Office 365 Transition Tidbits

Our GroupWise and Notes solutions have supported migration to and coexistence with Office 365 for some time. However, new releases of both products will soon provide additional functionality and automation specific to Office 365. This will be especially evident in the administrative functions (e.g. mailbox creation, routing updates, etc.). These enhancements will further simplify and streamline the transition to Office 365.

 

With these releases, the product documentation will also be updated to include additional information specific to Office 365 migration. However, in the interim, I thought it may be beneficial to share some information specific to Office 365 transitions.

 

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Office 365 Transition

 

Migrating from GroupWise or Notes to Office 365 is similar to on-premises migrations. However, there are some planning, configuration and procedural differences. These include:

 

Permission and Access

Migration access to Office 365 must be set at the mailbox level through Remote PowerShell. In order to do so, you must first establish a Remote PowerShell session:

 

1. Open up a PowerShell 2.0 command prompt.

 

2. Get your Office 365 credentials

$Credential = Get-Credential

 

3. Create the remote PowerShell session

$Session = New-PSSession -Credential $Credential -AllowRedirection - ConnectionUri https://ps.outlook.com/PowerShell - Authentication Basic -ConfigurationName Microsoft.Exchange

 

4. Import your PowerShell session

Import-PSSession $Session

 

NOTE: You may receive an error that says it can't execute a script, if you haven't ever set your ExcecutionPolicy. If this occurs, you may also need to change your execution policy to RemoteSigned.

Set-ExecutionPolicy RemoteSigned

 

After establishing the session, you can issue commands to Office 365. For example, to establish permissions for the migration admin account(s) to facilitate data migration:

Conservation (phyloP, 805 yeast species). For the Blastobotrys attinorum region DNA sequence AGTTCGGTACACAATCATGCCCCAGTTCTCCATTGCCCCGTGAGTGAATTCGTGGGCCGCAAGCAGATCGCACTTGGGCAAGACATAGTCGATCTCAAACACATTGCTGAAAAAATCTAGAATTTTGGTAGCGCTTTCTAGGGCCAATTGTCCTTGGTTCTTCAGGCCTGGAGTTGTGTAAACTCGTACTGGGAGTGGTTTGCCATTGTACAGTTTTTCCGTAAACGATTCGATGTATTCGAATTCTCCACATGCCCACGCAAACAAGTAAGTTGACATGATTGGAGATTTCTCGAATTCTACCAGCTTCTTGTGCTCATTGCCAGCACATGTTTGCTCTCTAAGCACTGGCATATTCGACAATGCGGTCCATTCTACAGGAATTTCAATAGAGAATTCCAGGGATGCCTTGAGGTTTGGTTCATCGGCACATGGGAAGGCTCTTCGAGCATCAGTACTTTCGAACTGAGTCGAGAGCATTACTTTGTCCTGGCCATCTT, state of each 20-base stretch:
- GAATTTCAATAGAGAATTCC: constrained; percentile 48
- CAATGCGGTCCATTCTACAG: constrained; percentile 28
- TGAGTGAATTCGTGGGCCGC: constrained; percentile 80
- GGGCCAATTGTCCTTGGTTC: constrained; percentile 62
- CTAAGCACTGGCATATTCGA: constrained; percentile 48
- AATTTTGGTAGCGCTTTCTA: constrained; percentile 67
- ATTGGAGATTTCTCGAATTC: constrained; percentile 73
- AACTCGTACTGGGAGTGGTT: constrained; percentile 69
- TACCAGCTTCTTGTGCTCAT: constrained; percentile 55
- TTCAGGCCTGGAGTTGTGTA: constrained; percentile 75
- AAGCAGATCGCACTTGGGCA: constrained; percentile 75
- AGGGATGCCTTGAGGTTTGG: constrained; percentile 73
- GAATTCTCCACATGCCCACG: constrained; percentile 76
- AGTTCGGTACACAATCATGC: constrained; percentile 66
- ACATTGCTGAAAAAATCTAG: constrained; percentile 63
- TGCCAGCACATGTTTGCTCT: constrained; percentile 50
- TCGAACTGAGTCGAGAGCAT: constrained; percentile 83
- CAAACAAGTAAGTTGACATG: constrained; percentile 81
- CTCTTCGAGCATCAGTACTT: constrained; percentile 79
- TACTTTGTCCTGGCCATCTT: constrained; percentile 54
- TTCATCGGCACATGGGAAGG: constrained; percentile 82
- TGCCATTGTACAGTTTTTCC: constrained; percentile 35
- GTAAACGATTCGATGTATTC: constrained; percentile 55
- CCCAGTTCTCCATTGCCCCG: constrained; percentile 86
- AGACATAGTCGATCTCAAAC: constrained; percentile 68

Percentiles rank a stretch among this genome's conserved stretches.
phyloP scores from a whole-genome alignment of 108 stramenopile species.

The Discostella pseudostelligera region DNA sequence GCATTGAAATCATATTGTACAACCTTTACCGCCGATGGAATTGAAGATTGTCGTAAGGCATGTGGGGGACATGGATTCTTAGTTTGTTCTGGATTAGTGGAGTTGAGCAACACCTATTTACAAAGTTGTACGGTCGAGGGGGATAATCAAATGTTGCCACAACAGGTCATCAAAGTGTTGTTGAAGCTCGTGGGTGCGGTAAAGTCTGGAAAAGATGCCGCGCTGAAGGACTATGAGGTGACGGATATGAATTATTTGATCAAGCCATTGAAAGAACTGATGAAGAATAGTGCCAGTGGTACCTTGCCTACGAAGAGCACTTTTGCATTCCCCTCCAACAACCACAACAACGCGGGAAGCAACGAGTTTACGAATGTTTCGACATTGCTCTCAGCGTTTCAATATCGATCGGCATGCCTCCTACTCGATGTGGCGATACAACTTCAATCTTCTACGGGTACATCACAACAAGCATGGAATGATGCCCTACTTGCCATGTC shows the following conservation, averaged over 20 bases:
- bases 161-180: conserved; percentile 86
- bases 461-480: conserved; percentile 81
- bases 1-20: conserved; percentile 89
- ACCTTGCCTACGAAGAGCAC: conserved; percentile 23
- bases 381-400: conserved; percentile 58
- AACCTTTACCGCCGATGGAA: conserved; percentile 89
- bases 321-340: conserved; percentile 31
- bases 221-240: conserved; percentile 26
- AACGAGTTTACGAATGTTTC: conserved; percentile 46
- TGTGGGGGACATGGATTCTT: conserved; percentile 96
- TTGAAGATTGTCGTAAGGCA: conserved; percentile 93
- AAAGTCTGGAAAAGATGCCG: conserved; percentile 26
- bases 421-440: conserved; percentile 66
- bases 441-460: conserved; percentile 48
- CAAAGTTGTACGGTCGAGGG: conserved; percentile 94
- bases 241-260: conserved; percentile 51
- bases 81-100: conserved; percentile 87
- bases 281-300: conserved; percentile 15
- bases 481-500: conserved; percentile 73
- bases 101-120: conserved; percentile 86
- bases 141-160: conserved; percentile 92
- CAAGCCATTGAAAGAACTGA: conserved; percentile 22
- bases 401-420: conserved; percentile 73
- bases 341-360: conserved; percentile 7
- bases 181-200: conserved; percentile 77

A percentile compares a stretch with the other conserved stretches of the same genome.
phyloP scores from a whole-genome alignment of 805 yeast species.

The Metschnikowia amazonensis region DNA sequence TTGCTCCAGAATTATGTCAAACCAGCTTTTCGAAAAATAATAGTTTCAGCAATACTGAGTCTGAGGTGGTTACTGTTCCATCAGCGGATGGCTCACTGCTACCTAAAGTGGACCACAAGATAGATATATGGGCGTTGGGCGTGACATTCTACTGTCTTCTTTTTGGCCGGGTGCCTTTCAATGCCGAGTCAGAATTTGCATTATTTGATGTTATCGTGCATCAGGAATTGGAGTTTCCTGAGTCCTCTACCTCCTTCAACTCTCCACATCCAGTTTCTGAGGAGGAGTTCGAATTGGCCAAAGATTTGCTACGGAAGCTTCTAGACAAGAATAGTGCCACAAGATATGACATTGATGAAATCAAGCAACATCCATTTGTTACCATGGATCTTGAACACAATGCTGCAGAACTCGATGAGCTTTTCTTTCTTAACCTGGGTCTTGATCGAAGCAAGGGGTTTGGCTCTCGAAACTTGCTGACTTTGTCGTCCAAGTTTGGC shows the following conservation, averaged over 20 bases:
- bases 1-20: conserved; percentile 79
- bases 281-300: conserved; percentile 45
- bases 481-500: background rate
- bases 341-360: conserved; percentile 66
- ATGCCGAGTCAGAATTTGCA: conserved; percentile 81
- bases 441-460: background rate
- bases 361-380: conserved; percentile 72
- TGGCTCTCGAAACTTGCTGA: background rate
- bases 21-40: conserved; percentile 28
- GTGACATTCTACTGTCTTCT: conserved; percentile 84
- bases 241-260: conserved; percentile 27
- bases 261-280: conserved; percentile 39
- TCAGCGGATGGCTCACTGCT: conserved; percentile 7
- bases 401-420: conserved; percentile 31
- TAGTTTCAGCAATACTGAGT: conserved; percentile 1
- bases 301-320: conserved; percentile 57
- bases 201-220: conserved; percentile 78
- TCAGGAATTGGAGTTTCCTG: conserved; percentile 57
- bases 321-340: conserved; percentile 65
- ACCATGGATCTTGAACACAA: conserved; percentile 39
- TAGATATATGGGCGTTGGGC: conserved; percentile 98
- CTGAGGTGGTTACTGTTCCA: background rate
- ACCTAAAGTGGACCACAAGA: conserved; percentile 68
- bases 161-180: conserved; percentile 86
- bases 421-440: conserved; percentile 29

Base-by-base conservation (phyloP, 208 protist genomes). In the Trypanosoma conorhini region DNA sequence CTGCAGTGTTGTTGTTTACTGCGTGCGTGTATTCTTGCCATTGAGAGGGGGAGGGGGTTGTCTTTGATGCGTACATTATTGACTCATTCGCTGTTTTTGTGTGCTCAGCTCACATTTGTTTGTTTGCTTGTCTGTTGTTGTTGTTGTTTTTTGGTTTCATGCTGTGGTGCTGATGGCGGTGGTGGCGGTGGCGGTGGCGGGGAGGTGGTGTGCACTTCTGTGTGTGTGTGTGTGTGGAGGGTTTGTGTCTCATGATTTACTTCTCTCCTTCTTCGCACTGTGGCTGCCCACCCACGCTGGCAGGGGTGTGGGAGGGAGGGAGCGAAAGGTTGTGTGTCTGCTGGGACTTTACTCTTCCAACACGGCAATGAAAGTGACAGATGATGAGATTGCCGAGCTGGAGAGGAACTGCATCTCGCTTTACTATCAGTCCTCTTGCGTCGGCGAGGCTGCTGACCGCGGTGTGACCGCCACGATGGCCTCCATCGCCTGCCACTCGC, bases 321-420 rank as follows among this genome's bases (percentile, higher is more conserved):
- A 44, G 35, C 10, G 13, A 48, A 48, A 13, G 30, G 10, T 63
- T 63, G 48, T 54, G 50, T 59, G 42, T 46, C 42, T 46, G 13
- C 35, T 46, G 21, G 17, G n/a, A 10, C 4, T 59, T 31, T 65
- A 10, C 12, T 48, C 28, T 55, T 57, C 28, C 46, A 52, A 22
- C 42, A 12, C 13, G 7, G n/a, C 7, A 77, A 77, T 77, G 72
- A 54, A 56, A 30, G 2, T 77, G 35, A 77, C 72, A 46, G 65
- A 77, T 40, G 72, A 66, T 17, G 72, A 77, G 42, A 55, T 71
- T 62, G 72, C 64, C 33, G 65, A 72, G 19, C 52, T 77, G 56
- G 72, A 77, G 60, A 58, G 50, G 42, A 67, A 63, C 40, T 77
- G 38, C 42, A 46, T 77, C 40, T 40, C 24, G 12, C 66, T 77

Add-MailboxPermission <user1> -User <Migration Admin> -AccessRights FullAccess

 

Where <user1> is replaced with each migrating user and <Migration Admin> is replaced with one of the accounts used for migration in the particular environment (see "Throttling and Throughput" for additional information). This command must be run against all migrating mailboxes, so scripting the operation may be beneficial for larger migrations.

 

Throttling and Throughput

Office 365 introduced new throttling, which impacts migration performance. The throttling is a “per user” limitation that reduces capabilities after more than 2 connections by a single user (including the <Migration Admin> user).

 

With previous versions of Exchange Online, migration throughput of 3-5GB/hr/machine or more was common. However, the throttling internal to Office 365 reduces typically throughput to 500MB/hr/machine.

 

As a result, most Office 365 projects require additional migration machines (or virtual machines) to achieve the desired throughput. In addition, each migration machine should be configured with fewer threads (2-4) and use a separate <Migration Admin> account. Each machine must have a unique <Migration Admin> account to bypass the Office 365 throttling and achieve the desired throughput results.

 

Quest is working directly with the Office 365 team to develop alternates to speed the transition and will provide updates as they become available. However, planning for additional migration machines and <Migration Admin> accounts is advisable until future notice.

 

Provisioning and Mailbox Creation

Notes Migrator for Exchange(NME) and GroupWise Migrator for Exchange(GME) will soon include integrated, automated provisioning options for Office 365 (This functionality is included in NME 4.5 scheduled to release in October 2011).

 

For now, if local Active Directory and Microsoft’s sync tool are not utilized in the environment; the target objects, groups, and mailboxes can be created through PowerShell or the Office 365 portal.

 

If local Active Directory and Microsoft’s sync tool are present, NME & GME can automate object and group provisioning to the local Active Directory. Then the Microsoft sync tool can provision objects in Office 365 and the mailboxes can be created prior to the migration (via PowerShell or the Office 365 portal).

 

Coexistence

Office 365 introduces new options for coexistence and hybrid deployments. These include identity and calendar federation options that can be leveraged for Notes projects.

 

Microsoft’s Calendar Federation requires a local Exchange servers, but enables bi-directional free/busy with Office 365 users among other coexistence features. Coexistence Manager for GroupWise and Coexistence Manager for Notes can also leverage this configuration to provide free/busy lookups with local GroupWise/Notes users.

 

Coexistence Manager for Notes (starting with version 3.1.1) also enables direct, bi-directional free/busy coexistence with Office 365. As a result, users can do free/busy queries even if the organization prefers not to install and manage a local Exchange server and Microsoft’s Calendar Federation. This same functionality will be available for GroupWise users in version 1.0.1 of Coexistence Manager for GroupWise.

 

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We will keep you posted as additional functionality and documentation becomes available for Office 365 transitions.

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